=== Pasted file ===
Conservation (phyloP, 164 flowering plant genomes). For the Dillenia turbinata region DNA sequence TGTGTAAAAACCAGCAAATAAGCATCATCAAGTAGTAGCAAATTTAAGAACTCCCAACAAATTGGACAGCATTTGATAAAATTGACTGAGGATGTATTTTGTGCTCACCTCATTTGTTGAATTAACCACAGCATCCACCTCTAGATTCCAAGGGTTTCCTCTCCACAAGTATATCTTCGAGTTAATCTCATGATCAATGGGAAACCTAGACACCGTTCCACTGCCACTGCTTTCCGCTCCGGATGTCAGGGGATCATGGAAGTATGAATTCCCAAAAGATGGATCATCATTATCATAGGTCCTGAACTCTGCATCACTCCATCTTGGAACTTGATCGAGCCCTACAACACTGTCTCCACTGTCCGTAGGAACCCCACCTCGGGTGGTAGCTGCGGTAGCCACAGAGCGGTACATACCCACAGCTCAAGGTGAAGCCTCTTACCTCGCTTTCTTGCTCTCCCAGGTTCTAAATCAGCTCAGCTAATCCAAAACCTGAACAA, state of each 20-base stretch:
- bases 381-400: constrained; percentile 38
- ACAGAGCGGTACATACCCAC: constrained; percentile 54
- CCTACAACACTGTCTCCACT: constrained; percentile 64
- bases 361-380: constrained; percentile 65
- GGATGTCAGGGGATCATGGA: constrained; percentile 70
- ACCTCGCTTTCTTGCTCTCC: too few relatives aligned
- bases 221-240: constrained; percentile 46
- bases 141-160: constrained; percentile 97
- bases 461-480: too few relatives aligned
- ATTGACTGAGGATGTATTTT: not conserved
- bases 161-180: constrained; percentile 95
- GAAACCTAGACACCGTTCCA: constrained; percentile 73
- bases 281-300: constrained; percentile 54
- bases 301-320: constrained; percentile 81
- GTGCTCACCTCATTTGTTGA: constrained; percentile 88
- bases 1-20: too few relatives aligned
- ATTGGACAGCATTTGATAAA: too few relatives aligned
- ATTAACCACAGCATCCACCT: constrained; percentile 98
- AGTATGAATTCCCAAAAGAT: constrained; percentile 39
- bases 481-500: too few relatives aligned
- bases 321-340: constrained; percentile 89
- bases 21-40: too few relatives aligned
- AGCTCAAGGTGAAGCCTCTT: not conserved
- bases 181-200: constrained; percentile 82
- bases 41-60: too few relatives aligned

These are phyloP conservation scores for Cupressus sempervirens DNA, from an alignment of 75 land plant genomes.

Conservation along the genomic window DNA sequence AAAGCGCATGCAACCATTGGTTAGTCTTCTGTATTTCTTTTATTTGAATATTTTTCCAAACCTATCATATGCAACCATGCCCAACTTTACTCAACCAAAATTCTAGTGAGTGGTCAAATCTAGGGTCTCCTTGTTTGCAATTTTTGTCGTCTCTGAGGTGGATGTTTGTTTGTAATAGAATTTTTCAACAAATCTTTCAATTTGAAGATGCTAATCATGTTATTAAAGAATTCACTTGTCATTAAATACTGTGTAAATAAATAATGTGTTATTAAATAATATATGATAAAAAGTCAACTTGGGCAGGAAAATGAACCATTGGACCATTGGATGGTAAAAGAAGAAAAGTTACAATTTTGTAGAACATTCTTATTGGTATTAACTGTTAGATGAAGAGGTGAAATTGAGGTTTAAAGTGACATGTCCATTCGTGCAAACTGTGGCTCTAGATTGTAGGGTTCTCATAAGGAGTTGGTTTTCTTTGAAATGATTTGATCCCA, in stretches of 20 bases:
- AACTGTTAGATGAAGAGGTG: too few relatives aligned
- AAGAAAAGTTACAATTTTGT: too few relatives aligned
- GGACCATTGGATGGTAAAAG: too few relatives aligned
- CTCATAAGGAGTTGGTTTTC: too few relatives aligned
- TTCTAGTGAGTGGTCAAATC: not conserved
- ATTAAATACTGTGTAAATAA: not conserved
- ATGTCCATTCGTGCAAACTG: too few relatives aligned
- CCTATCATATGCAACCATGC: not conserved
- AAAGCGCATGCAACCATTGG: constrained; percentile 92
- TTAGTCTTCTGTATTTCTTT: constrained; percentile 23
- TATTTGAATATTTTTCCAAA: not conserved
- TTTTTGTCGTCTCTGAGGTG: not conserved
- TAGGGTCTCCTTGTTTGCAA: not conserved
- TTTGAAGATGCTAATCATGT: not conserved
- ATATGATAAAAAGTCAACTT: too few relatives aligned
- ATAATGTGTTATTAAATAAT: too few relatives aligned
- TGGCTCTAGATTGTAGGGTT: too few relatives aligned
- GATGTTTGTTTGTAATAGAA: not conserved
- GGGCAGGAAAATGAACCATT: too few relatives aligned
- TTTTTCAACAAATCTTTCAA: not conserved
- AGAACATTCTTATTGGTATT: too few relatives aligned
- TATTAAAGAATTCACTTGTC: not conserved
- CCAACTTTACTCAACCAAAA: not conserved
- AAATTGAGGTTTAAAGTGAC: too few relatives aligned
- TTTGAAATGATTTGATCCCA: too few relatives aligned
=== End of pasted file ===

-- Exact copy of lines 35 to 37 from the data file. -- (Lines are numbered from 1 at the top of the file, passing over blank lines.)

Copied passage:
- ATGTCCATTCGTGCAAACTG: too few relatives aligned
- CCTATCATATGCAACCATGC: not conserved
- AAAGCGCATGCAACCATTGG: constrained; percentile 92